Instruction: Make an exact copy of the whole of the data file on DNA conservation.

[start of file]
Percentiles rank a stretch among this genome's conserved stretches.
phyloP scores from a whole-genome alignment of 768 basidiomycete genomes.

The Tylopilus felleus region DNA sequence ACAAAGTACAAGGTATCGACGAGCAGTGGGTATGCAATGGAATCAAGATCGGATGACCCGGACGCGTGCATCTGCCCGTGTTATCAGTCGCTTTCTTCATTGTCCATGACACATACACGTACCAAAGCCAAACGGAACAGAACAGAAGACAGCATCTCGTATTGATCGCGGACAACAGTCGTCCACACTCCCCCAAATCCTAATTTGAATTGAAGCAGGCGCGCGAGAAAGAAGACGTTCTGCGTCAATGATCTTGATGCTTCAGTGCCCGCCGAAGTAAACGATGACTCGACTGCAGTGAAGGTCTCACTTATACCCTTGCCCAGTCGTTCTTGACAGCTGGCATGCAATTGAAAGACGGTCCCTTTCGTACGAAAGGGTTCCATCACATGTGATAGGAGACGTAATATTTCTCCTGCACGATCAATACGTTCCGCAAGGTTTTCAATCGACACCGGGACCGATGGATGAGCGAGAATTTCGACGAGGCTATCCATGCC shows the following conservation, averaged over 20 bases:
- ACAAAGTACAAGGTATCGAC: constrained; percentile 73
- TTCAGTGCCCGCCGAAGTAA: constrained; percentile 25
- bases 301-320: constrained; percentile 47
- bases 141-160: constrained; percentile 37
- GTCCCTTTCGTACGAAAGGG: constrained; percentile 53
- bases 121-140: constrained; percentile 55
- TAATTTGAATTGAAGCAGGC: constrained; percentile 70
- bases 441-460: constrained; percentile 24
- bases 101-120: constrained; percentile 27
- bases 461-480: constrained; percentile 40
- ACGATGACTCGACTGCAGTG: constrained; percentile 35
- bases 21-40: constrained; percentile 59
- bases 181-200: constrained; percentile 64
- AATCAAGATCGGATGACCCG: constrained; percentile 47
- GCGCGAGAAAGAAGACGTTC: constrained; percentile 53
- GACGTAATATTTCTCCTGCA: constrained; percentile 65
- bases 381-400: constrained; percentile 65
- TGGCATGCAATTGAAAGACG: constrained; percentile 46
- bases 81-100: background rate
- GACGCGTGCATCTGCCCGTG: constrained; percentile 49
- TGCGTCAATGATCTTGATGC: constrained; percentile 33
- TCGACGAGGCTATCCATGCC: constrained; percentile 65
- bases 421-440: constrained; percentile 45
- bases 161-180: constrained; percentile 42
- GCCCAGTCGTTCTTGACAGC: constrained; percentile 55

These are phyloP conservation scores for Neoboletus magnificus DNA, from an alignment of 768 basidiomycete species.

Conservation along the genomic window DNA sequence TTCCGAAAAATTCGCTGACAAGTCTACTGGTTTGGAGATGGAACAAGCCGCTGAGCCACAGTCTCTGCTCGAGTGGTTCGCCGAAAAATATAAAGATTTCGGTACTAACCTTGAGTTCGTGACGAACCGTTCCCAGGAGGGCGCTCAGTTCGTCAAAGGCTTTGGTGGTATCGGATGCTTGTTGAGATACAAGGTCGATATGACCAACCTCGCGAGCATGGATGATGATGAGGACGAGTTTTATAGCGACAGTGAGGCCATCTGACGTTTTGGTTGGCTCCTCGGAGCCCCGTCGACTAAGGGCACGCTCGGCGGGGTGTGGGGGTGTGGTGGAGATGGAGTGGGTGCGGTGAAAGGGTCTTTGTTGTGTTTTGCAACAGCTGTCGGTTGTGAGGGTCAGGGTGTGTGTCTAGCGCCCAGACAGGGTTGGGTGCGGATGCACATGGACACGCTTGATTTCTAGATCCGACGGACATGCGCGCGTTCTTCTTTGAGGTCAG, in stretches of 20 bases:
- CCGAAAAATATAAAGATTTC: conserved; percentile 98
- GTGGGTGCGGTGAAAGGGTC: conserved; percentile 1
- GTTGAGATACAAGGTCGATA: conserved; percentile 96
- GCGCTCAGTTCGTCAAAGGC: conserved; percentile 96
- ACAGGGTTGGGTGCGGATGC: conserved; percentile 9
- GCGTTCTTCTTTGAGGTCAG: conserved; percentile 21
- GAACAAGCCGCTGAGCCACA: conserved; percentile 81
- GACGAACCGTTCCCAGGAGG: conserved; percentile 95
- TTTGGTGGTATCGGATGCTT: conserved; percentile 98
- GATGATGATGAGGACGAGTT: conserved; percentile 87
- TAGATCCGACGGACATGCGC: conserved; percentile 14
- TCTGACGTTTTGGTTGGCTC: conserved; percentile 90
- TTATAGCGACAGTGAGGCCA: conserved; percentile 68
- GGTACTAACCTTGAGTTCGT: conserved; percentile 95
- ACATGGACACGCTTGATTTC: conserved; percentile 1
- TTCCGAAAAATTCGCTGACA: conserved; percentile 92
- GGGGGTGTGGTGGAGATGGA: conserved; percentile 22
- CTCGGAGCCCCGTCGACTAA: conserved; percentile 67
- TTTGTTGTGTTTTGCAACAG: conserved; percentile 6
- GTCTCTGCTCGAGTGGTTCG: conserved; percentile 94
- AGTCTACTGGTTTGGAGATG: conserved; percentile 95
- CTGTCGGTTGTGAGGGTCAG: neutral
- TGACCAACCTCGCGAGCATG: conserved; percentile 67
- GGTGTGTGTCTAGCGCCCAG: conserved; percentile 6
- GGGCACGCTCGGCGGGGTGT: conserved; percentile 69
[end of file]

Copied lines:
Percentiles rank a stretch among this genome's conserved stretches.
phyloP scores from a whole-genome alignment of 768 basidiomycete genomes.

The Tylopilus felleus region DNA sequence ACAAAGTACAAGGTATCGACGAGCAGTGGGTATGCAATGGAATCAAGATCGGATGACCCGGACGCGTGCATCTGCCCGTGTTATCAGTCGCTTTCTTCATTGTCCATGACACATACACGTACCAAAGCCAAACGGAACAGAACAGAAGACAGCATCTCGTATTGATCGCGGACAACAGTCGTCCACACTCCCCCAAATCCTAATTTGAATTGAAGCAGGCGCGCGAGAAAGAAGACGTTCTGCGTCAATGATCTTGATGCTTCAGTGCCCGCCGAAGTAAACGATGACTCGACTGCAGTGAAGGTCTCACTTATACCCTTGCCCAGTCGTTCTTGACAGCTGGCATGCAATTGAAAGACGGTCCCTTTCGTACGAAAGGGTTCCATCACATGTGATAGGAGACGTAATATTTCTCCTGCACGATCAATACGTTCCGCAAGGTTTTCAATCGACACCGGGACCGATGGATGAGCGAGAATTTCGACGAGGCTATCCATGCC shows the following conservation, averaged over 20 bases:
- ACAAAGTACAAGGTATCGAC: constrained; percentile 73
- TTCAGTGCCCGCCGAAGTAA: constrained; percentile 25
- bases 301-320: constrained; percentile 47
- bases 141-160: constrained; percentile 37
- GTCCCTTTCGTACGAAAGGG: constrained; percentile 53
- bases 121-140: constrained; percentile 55
- TAATTTGAATTGAAGCAGGC: constrained; percentile 70
- bases 441-460: constrained; percentile 24
- bases 101-120: constrained; percentile 27
- bases 461-480: constrained; percentile 40
- ACGATGACTCGACTGCAGTG: constrained; percentile 35
- bases 21-40: constrained; percentile 59
- bases 181-200: constrained; percentile 64
- AATCAAGATCGGATGACCCG: constrained; percentile 47
- GCGCGAGAAAGAAGACGTTC: constrained; percentile 53
- GACGTAATATTTCTCCTGCA: constrained; percentile 65
- bases 381-400: constrained; percentile 65
- TGGCATGCAATTGAAAGACG: constrained; percentile 46
- bases 81-100: background rate
- GACGCGTGCATCTGCCCGTG: constrained; percentile 49
- TGCGTCAATGATCTTGATGC: constrained; percentile 33
- TCGACGAGGCTATCCATGCC: constrained; percentile 65
- bases 421-440: constrained; percentile 45
- bases 161-180: constrained; percentile 42
- GCCCAGTCGTTCTTGACAGC: constrained; percentile 55

These are phyloP conservation scores for Neoboletus magnificus DNA, from an alignment of 768 basidiomycete species.

Conservation along the genomic window DNA sequence TTCCGAAAAATTCGCTGACAAGTCTACTGGTTTGGAGATGGAACAAGCCGCTGAGCCACAGTCTCTGCTCGAGTGGTTCGCCGAAAAATATAAAGATTTCGGTACTAACCTTGAGTTCGTGACGAACCGTTCCCAGGAGGGCGCTCAGTTCGTCAAAGGCTTTGGTGGTATCGGATGCTTGTTGAGATACAAGGTCGATATGACCAACCTCGCGAGCATGGATGATGATGAGGACGAGTTTTATAGCGACAGTGAGGCCATCTGACGTTTTGGTTGGCTCCTCGGAGCCCCGTCGACTAAGGGCACGCTCGGCGGGGTGTGGGGGTGTGGTGGAGATGGAGTGGGTGCGGTGAAAGGGTCTTTGTTGTGTTTTGCAACAGCTGTCGGTTGTGAGGGTCAGGGTGTGTGTCTAGCGCCCAGACAGGGTTGGGTGCGGATGCACATGGACACGCTTGATTTCTAGATCCGACGGACATGCGCGCGTTCTTCTTTGAGGTCAG, in stretches of 20 bases:
- CCGAAAAATATAAAGATTTC: conserved; percentile 98
- GTGGGTGCGGTGAAAGGGTC: conserved; percentile 1
- GTTGAGATACAAGGTCGATA: conserved; percentile 96
- GCGCTCAGTTCGTCAAAGGC: conserved; percentile 96
- ACAGGGTTGGGTGCGGATGC: conserved; percentile 9
- GCGTTCTTCTTTGAGGTCAG: conserved; percentile 21
- GAACAAGCCGCTGAGCCACA: conserved; percentile 81
- GACGAACCGTTCCCAGGAGG: conserved; percentile 95
- TTTGGTGGTATCGGATGCTT: conserved; percentile 98
- GATGATGATGAGGACGAGTT: conserved; percentile 87
- TAGATCCGACGGACATGCGC: conserved; percentile 14
- TCTGACGTTTTGGTTGGCTC: conserved; percentile 90
- TTATAGCGACAGTGAGGCCA: conserved; percentile 68
- GGTACTAACCTTGAGTTCGT: conserved; percentile 95
- ACATGGACACGCTTGATTTC: conserved; percentile 1
- TTCCGAAAAATTCGCTGACA: conserved; percentile 92
- GGGGGTGTGGTGGAGATGGA: conserved; percentile 22
- CTCGGAGCCCCGTCGACTAA: conserved; percentile 67
- TTTGTTGTGTTTTGCAACAG: conserved; percentile 6
- GTCTCTGCTCGAGTGGTTCG: conserved; percentile 94
- AGTCTACTGGTTTGGAGATG: conserved; percentile 95
- CTGTCGGTTGTGAGGGTCAG: neutral
- TGACCAACCTCGCGAGCATG: conserved; percentile 67
- GGTGTGTGTCTAGCGCCCAG: conserved; percentile 6
- GGGCACGCTCGGCGGGGTGT: conserved; percentile 69